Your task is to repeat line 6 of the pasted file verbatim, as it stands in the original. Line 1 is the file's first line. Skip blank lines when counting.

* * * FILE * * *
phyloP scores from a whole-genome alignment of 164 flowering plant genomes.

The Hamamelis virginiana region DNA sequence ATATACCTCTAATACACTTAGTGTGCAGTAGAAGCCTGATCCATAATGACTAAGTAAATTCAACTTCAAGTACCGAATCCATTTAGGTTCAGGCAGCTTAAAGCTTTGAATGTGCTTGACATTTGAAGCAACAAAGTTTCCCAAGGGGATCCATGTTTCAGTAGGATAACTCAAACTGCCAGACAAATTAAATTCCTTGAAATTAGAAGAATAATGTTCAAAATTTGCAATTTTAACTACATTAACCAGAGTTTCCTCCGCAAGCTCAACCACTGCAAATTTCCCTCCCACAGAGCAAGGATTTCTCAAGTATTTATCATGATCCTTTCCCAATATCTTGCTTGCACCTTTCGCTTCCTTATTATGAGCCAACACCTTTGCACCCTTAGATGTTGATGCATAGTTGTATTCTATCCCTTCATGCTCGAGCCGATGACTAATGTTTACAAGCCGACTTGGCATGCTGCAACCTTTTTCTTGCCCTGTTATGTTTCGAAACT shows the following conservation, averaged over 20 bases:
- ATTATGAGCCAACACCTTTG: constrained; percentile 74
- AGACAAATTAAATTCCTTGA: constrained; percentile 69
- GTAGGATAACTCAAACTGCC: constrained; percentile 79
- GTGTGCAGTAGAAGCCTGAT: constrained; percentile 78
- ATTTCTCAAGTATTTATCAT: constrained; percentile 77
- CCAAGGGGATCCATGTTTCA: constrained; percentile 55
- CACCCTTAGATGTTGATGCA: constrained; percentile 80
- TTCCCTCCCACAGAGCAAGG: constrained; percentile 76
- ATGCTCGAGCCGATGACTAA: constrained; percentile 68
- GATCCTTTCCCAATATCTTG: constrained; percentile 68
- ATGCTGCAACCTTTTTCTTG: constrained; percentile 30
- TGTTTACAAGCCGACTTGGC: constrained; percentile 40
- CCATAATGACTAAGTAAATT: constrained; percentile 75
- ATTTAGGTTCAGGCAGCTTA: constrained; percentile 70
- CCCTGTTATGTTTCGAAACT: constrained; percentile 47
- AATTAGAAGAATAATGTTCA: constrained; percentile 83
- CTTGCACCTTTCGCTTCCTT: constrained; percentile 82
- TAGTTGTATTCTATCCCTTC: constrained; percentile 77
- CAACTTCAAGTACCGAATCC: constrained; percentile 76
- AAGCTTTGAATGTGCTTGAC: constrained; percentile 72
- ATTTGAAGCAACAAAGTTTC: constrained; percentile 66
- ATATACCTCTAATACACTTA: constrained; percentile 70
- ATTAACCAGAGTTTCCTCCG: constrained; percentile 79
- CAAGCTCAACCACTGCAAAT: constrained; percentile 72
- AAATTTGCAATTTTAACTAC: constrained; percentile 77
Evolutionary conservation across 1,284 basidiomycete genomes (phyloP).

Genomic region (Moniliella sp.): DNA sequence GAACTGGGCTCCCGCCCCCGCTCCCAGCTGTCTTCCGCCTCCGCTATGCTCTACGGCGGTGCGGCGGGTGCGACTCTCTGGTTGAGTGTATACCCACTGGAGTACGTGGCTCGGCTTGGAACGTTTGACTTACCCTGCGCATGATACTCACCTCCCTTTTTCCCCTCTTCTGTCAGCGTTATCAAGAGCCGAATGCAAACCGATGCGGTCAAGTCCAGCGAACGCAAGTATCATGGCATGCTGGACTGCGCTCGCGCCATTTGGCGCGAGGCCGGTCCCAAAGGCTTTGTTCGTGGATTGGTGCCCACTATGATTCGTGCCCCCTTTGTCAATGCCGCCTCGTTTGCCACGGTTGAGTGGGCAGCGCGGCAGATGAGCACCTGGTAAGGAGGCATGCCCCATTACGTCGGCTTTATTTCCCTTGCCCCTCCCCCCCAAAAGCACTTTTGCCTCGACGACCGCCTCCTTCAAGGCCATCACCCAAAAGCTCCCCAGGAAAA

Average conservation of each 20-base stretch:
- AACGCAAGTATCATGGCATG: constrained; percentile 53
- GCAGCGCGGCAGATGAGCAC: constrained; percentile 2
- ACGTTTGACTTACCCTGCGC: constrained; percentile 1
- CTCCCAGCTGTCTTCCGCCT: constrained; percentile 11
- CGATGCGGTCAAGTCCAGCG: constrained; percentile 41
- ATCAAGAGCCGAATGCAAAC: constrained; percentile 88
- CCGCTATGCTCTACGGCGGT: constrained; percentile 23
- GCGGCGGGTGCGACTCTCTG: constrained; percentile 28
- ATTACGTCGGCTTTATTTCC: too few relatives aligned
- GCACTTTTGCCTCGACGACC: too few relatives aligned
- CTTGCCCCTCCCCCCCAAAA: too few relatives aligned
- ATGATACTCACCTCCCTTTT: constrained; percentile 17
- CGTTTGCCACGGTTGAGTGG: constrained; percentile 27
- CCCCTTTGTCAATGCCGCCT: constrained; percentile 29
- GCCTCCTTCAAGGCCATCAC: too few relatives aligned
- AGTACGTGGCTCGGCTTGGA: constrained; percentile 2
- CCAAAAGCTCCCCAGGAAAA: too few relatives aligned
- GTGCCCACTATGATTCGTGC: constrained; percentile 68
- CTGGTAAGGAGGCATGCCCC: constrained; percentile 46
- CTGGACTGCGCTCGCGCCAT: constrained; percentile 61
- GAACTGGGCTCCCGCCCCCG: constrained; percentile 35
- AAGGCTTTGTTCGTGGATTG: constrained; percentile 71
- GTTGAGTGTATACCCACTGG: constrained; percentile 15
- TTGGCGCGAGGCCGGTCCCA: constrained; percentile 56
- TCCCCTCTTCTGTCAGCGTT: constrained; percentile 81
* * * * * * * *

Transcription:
- GTGTGCAGTAGAAGCCTGAT: constrained; percentile 78